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Crohn's Disease Diet


Message 18 of 27 Previous Next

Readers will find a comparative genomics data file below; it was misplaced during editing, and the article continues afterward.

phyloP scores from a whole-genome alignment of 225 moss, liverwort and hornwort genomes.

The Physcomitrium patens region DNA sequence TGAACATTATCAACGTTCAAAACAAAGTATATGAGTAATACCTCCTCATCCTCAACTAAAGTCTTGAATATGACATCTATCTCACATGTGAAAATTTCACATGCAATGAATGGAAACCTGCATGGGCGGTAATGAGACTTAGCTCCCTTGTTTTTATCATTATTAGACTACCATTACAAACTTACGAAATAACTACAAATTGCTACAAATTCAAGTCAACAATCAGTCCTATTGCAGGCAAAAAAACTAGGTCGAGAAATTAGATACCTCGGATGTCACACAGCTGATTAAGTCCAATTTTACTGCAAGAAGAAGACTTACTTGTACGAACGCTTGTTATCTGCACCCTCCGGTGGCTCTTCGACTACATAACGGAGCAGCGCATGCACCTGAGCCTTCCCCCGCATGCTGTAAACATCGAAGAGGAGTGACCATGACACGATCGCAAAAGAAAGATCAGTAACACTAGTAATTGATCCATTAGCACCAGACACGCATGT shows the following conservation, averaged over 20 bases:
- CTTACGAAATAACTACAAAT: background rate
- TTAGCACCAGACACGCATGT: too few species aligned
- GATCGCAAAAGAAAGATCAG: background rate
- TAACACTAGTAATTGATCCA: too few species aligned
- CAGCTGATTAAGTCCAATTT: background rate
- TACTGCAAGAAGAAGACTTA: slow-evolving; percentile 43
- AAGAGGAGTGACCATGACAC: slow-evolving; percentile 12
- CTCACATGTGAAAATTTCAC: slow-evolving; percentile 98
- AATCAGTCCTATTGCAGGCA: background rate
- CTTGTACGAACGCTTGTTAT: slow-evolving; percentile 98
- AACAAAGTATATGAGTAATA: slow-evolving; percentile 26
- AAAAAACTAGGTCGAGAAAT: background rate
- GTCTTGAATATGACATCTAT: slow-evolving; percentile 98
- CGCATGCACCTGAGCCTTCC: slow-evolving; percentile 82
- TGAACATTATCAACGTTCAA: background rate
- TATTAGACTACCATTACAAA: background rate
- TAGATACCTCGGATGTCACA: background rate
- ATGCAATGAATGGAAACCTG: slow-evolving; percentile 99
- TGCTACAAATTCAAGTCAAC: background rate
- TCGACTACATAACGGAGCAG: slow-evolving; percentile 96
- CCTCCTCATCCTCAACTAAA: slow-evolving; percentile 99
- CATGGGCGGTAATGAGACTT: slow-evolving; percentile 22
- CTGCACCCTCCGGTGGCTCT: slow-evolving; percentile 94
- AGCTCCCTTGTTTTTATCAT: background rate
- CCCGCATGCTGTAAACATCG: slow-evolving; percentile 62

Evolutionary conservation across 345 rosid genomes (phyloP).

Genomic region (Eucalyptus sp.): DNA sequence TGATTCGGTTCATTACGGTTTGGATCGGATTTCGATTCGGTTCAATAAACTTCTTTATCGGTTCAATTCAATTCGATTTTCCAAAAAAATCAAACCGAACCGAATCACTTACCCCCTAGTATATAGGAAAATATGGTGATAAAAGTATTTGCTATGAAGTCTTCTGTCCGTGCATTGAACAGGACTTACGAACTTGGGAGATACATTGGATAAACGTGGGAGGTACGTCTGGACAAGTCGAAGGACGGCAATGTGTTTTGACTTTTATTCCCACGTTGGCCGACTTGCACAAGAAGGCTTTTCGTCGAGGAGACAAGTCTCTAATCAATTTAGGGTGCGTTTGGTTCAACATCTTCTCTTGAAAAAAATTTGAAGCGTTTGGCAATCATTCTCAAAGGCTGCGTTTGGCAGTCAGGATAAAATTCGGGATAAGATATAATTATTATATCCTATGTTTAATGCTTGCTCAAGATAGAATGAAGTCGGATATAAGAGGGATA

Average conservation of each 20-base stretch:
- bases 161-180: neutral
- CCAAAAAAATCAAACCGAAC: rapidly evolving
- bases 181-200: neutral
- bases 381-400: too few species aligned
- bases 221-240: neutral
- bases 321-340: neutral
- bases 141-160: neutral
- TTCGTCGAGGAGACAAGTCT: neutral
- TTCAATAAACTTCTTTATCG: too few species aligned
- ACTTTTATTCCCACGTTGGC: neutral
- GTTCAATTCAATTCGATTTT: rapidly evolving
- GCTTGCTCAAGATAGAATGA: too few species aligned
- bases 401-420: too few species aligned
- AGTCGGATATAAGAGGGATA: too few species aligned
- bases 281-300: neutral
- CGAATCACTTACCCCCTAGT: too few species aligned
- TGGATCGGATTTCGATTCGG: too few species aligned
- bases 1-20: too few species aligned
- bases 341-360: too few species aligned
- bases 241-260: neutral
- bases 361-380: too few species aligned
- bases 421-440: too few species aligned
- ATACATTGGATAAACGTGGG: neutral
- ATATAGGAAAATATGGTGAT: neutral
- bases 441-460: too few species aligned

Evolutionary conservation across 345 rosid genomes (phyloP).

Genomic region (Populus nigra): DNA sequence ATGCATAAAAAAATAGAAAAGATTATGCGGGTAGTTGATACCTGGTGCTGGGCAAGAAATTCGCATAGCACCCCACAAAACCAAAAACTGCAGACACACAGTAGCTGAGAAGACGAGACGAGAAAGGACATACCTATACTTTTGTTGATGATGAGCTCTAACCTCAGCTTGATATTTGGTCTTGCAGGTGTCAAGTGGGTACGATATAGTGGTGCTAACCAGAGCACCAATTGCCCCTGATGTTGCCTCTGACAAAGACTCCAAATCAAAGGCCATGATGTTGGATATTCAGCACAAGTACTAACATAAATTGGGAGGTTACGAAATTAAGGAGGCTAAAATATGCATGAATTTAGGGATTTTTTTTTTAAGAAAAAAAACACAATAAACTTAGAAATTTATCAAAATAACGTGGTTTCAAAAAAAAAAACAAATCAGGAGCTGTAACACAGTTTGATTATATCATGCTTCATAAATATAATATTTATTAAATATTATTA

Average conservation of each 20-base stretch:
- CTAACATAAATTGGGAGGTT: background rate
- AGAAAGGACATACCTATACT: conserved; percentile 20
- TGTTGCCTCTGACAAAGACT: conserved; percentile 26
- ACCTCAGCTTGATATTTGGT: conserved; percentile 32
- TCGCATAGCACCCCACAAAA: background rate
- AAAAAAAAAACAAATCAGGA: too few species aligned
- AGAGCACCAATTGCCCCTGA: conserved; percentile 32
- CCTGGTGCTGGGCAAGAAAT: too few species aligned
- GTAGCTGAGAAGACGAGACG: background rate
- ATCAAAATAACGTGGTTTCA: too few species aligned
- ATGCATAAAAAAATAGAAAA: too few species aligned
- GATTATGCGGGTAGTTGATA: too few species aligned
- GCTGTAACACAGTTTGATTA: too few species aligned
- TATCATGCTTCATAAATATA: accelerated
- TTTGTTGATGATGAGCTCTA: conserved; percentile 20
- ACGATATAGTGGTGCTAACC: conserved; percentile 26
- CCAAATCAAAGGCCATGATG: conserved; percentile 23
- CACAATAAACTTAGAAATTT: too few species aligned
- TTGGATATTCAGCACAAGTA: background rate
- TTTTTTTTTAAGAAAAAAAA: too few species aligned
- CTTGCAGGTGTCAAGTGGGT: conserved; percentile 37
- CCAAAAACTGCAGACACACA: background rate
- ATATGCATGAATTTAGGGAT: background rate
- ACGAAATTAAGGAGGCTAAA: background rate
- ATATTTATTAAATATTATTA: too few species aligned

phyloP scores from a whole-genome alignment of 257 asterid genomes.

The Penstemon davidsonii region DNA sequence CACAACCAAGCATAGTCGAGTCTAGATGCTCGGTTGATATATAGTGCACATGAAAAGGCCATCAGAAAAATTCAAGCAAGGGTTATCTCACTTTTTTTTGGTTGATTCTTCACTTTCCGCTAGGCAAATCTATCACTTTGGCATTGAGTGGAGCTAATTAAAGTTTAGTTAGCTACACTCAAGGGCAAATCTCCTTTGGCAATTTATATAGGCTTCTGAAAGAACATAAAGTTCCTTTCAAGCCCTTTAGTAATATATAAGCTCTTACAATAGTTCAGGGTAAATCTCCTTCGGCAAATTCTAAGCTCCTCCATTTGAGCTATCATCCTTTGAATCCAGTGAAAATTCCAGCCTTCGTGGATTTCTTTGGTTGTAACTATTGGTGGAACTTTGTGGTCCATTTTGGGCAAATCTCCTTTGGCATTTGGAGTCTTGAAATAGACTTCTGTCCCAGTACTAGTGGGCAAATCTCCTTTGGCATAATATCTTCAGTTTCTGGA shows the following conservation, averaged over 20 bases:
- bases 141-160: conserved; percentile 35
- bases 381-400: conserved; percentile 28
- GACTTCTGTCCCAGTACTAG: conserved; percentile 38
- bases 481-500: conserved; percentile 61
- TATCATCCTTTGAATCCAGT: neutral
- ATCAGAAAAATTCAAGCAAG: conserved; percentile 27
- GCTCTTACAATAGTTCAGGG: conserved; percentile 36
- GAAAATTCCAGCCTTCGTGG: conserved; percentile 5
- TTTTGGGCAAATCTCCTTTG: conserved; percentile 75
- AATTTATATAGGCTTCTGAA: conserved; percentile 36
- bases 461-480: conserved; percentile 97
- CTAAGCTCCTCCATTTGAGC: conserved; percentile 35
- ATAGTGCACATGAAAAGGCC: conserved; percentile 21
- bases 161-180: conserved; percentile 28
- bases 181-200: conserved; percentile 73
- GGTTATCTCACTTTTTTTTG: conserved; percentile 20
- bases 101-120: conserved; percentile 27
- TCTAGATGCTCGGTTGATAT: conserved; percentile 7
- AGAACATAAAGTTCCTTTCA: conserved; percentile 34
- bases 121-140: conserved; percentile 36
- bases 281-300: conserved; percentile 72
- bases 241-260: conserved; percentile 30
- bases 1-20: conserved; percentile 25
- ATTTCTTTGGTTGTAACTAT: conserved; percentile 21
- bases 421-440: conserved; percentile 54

Hi Cheryl! I'm new to this message board. I just read your message and my story is very similar to yours: I am a 47 year old woman who was diagnosed with Crohn's Disease in 1974, after months of tests for abdominal pain, diarrhea/ constipation, weight loss, nausea, loss of appetite. The tests kept coming back negative, so it seems like everyone was trying to tell me it was just all in my head. (If it was all in my head, then why did I go from 130 pounds before pregnancy to 90 pounds after pregnancy?) I had just given birth to my first child in Nov. when I was having all these symptoms, so my doctors kept thinking my problem was related to my pregnancy - female problems. It wasn't until they decided to do exploratory surgery (thinking they would have to do a hysterectomy) that they discovered I had Crohn’s Disease (back then it was called Regional Enteritis), and my intestines were perforated. They did a resection, removing about a foot and a half of my intestines between the small and large intestines. From the time of my surgery in 1974 until about 1989, I had chronic diarrhea, sudden urgent needs to have a bowel movement (excuse the graphics, but "explosive diarrhea" (many times right during the middle of a meal - what I was eating was just passing right through my system as I was eating it). I would also have a lot of pain with these bowel movements, with nausea and sweating. I had seen many doctors during that time (mostly Army doctors because my husband was in the Army during that time) and none of them were able to offer me any help. Then, after he got out of the Army and I got a job, many of my co-workers complained that I spent too much time in the ladies room, so after explaining my medical condition to my boss he suggested I get a note from my doctor. It was then that I was referred to the local gastroenterologist who explained to me the reason for my chronic diarrhea was that the part of my intestines that were removed were the part that absorbs bile salts, so now since my intestines didn't perform that function, the bile salts caused chronic diarrhea (this is referred to as “bile salts diarrhea”). So my doctor started me on Questran (a powder that you mix with liquids - orange juice was the best - specifically marketed to lower cholesterol) but it bound up the bile salts in my intestines so that my waste would stay in my intestines long enough for the liquid to be absorbed and then produce "normal" bowel movements. What a godsend!!! I love my gastroenterologist!!! The Questran was great for relieving my diarrhea, but it was a nuisance to have to mix the powder with liquid all the time - especially when away from home - and then my doctor said there was a new product that came in tablet form which he prescribed for me. It, too, is marketed initially for lowering cholesterol, but works as a binding agent on the bile salts. Its called Colestid. It's so much more convenient - especially when away from home. The only drawback - if you can call it that, is that they are huge tablets and I take two twice a day. But I swear by the stuff!! I'm also taking Asacol - 3 tablets three times a day. I've just gone through a very stressful time (separation from my second husband who was abusive) so the stress had exacerbated my intestinal inflammation, so my doctor had increased my dosage. I'll be going back to 3 tablets twice a day in about six months. The Asacol is great, too, as it really helps control the inflammation and thus cuts down on the irritation and pain. I am also border-line anemic, so I get Vitamin B-12 injections every month. Also, in case anyone is interested in knowing, I had my second child after my resection surgery, and I had no problems at all with the pregnancy. Well, that's my story - and I have quite a few experiences I could relate about awkward situations when I've had the urgent need to use the bathroom when away from home. I'm willing to relate them to anyone who cares to share experiences. My “favorite” experience that I like to relate was the time I went to New York City with some friends and we were in the subway. All of a sudden out of the clear blue, I got “the urge”. This was before I was on medication to control the bile salts diarrhea, so I needed to get to a bathroom....and fast!!! Well, wouldn’t you know it, the ladies room in the subway where we were was all boarded up. I couldn’t use it!! So one of my male friends that I was with went into the men’s room and told the men in there that there was a woman outside who had a problem and needed to use the restroom immediately and would they mind stepping out for a little while so I could go in and use the men’s room! Can you believe it!?....they all came out WITHOUT ANY COMPLAINTS OR SARCASM so I could go in to use the men’s room! Needless to say, it was filthy in there – the toilets were disgusting, and there was no toilet paper. There was an old dirty newspaper on the floor next to the toilet, so thinking very quickly that I could use that to cover the toilet seat to sit on, I used it as a seat cover. I think I had some tissues in my purse (never leave home without them if you have Crohn’s) but I only had a few and I knew I would need them for the “clean-up”. Well, that's my story. Would like to hear back from you .....and anyone else who has a similar story. I'm also interested in hearing from anyone who has thinning hair and think's its related to their Crohn's in any way (ie: result of surgery eliminating the part of the intestine that absorbs the vitamins and nutrients that promote healthy hair and nails, side-effect of any medication, etc.)Have you found anything that will help restore a full, healthy head of hair?


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